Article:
SiGNa Chemistry, a company developing portable hydrogen fuel technology, is close to taking one of its solutions to market. Hydrogen is an emissions-free renewable source of energy – however, logistic obstacles related to current considerations such as high-pressure tanks, and metal and chemical hydrides, have stymied its progress towards the mass market.
SiGNA’s solution uses sodium silicide (NaSi) to produce clean hydrogen gas in real time, in response to fuel cell demand at pressures smaller than those found in a common soda can. Sodium silicide is a non-flammable, air-stable powder that instantly reacts with water (or water solutions, including urine) to form pure hydrogen. It is more efficient than pure sodium and safer than other materials because it does not store hydrogen. SiGNa’s development activities focus primarily on the sodium silicide cartridges, which are designed to be integrated with any fuel cell system, although the company has developed its own fuel cell systems for demonstration purposes.
SiGNa has three main solutions in development and the one closest to market is the PowerTrekk, which should be going on sale by August from outdoor gear REI stores, although it had been expected last October. Designed by Swedish company myFC, the 2-in-1 device features a fuel cell battery pack and replaceable fuel cartridges. Each fuel cartridge weighs 30 grams (1.05 oz) and has an indefinite shelf life.
PowerTrekk is designed to work anywhere and power all types of electrical devices that require less than 4W, including cell phones, cameras, iPods, GPS systems, and PDAs. SiGNa says that each fuel cartridge provides up to four hours of energy and costs less than a 4-pack of AA batteries. The fuel cartridges are manufactured with sustainable materials and are fully recyclable.
The company is also developing the DPS 300, a hydrogen generator that works very similarly to a traditional gas generator or battery-powered uninterruptable power supply. It was developed with help from The United States Agency for International Development (USAID) after SiGNa received Stage 1 funding in 2010. Again, the user simply needs to add water, and the sodium silicide fuel cartridges will instantly produce the hydrogen that allows the fuel cell to create electricity. SiGNa says it is six times cheaper, much lighter, and smaller than existing battery technology. It could power any device that requires less than 250W, including phones, computers, water filters and small fridges. The device is a tough little number that can endure extreme temperatures (-10°C to + 50°C, or 14ºF to 122ºF), which makes it an ideal solution for people living in zones without connection to an electric grid.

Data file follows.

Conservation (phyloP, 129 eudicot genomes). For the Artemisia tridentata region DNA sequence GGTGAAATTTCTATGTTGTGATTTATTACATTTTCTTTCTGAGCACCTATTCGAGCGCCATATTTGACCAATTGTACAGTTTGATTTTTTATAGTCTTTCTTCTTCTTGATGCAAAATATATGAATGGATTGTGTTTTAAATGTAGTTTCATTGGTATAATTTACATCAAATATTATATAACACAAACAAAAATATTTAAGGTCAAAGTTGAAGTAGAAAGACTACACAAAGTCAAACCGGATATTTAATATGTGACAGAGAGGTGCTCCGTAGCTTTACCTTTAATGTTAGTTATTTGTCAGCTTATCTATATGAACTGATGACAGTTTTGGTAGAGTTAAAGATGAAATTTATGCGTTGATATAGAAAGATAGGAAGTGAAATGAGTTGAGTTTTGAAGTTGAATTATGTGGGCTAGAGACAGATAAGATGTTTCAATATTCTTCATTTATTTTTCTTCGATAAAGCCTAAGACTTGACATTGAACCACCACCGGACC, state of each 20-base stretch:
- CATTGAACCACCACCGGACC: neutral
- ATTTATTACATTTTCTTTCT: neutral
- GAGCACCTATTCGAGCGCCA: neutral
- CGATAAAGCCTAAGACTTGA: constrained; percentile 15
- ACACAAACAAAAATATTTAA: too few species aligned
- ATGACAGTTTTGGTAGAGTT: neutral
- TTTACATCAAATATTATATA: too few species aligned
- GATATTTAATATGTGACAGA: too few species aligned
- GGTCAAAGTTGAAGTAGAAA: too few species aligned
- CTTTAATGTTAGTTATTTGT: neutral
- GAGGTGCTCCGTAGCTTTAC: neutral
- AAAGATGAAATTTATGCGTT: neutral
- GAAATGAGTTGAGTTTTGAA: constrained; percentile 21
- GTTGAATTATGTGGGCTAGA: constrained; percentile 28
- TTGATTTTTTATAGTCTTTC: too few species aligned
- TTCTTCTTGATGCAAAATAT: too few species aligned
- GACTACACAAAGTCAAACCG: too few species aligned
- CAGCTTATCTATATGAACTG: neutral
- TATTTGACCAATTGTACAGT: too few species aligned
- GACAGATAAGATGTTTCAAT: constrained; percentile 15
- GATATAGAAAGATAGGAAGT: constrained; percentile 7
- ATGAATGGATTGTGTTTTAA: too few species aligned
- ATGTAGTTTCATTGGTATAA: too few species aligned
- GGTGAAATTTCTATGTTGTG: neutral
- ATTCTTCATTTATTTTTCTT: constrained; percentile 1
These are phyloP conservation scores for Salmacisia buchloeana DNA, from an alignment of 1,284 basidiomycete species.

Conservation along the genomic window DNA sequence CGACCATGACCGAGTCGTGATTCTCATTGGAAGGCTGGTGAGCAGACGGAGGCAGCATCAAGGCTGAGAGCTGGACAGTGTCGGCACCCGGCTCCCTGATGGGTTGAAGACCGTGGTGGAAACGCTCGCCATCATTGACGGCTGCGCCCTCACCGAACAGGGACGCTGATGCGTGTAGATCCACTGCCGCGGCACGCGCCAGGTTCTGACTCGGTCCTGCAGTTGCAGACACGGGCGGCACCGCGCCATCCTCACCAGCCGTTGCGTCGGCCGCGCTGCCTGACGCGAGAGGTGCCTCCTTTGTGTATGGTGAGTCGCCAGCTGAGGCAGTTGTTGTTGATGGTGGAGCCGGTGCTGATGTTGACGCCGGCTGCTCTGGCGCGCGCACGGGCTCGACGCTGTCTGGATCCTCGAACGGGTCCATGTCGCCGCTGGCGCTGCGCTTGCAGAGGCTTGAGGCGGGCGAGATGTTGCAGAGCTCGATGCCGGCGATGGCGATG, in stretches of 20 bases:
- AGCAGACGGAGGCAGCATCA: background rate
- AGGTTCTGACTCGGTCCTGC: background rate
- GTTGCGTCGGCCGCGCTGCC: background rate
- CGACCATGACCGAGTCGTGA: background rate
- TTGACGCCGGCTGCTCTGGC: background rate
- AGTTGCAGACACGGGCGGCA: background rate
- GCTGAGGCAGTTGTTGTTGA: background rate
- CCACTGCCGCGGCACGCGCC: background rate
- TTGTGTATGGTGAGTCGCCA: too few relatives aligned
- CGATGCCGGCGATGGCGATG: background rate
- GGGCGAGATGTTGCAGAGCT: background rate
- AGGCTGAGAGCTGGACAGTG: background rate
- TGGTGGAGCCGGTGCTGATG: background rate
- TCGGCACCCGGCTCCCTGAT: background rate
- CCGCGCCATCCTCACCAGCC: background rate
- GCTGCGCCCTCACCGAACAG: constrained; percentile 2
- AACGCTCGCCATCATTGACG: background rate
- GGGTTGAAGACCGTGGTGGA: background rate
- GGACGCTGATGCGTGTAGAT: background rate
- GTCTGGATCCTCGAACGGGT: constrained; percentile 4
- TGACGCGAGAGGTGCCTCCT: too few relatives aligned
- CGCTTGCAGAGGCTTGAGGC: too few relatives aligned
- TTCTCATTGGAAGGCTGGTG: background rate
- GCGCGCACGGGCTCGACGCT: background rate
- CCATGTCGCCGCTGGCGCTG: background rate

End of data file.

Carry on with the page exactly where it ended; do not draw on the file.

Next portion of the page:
Cyclists can also look forward to SiGNa’s hydrogen-powered future as the company has created a fuel cell to power electric bikes from Pedego. The power platform, called range extender, instantly produces hydrogen gas and converts hydrogen to electricity, estimated at up to 200W of continuous power. The fuel is stored in hot-swappable light fuel cartridges that weigh 1.5 pounds (0.68 kg). Excess energy is stored in a lithium battery for use in more energy-intensive conditions, such as steep tracks. It increases the current e-bike standard of 20 miles (32 km) without pedaling to more than 60 miles (96.5 km) for each carried cartridge.
Best of all, the only other emission apart from water vapor generated by hydrogen is the cyclist’s perspiration.